WATCH: What it feels like without beach parties in Boracay

This is AI generated summarization, which may have errors. For context, always refer to the full article.

WATCH: What it feels like without beach parties in Boracay
Boracay's dimly-lit shoreline is not as 'alive' as it used to be – no beach parties and no loud music

AKLAN, Philippines – On the first night it is opened to the public, world-famous Boracay Island was not as lively as it used to be.

On Friday night, October 26, a lyre and drum band came playing around the dimly lit beachfront, to celebrate the reopening of Boracay.

As the drumrolls faded into the background, not much could be heard aside from the music coming from the restaurants’ speakers. It was loud, but not loud enough to break one’s eardums as it used to.

The Philippine government has banned partying in front of the beach, aimed at taming its party-hard reputation that has contributed to the deterioration of the island. (READ: What to expect when Boracay reopens on October 26)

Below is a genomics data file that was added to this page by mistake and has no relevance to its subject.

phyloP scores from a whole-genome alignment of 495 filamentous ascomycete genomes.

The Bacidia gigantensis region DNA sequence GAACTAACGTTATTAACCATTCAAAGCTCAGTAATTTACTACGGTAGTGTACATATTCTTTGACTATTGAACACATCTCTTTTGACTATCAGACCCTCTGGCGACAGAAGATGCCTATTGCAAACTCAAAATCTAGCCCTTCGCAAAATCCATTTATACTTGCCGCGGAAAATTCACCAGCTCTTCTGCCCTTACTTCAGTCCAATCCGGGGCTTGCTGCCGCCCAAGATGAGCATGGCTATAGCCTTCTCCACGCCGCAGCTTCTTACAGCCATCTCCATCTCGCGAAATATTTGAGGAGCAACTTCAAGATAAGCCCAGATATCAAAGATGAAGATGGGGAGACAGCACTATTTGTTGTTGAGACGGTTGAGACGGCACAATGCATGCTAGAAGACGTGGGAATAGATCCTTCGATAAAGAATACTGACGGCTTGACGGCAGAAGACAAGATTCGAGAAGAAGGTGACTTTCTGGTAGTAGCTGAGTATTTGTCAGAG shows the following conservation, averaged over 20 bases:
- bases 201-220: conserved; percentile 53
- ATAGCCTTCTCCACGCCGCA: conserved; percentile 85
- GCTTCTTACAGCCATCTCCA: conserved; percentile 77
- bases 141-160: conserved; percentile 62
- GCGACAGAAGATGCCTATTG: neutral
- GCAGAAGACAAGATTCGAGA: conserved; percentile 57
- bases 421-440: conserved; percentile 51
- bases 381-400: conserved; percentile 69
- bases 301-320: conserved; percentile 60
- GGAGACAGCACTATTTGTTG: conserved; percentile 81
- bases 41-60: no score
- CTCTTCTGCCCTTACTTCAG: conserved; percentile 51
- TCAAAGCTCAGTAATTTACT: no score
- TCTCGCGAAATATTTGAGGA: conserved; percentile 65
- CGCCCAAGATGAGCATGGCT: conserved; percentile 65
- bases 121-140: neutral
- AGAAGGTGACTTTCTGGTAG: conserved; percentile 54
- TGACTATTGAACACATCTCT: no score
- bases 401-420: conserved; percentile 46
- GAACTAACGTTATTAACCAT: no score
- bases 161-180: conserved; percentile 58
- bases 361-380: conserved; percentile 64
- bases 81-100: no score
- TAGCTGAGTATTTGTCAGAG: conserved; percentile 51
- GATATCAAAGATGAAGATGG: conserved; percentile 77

Officials have also asked establishments to lower down their speakers’ volume, as they want to promote a more “peaceful” Boracay.

President Rodrigo Duterte ordered the island shut in April for a major effort to fortify weak infrastructure and crack down on the rampant overdevelopment that had turned it into what he called a “cesspool”.

As the government threw open the island’s doors, Boracay now has fewer hotels and restaurants and a cap on the number of visitors. –

Add a comment

Sort by

There are no comments yet. Add your comment to start the conversation.

Summarize this article with AI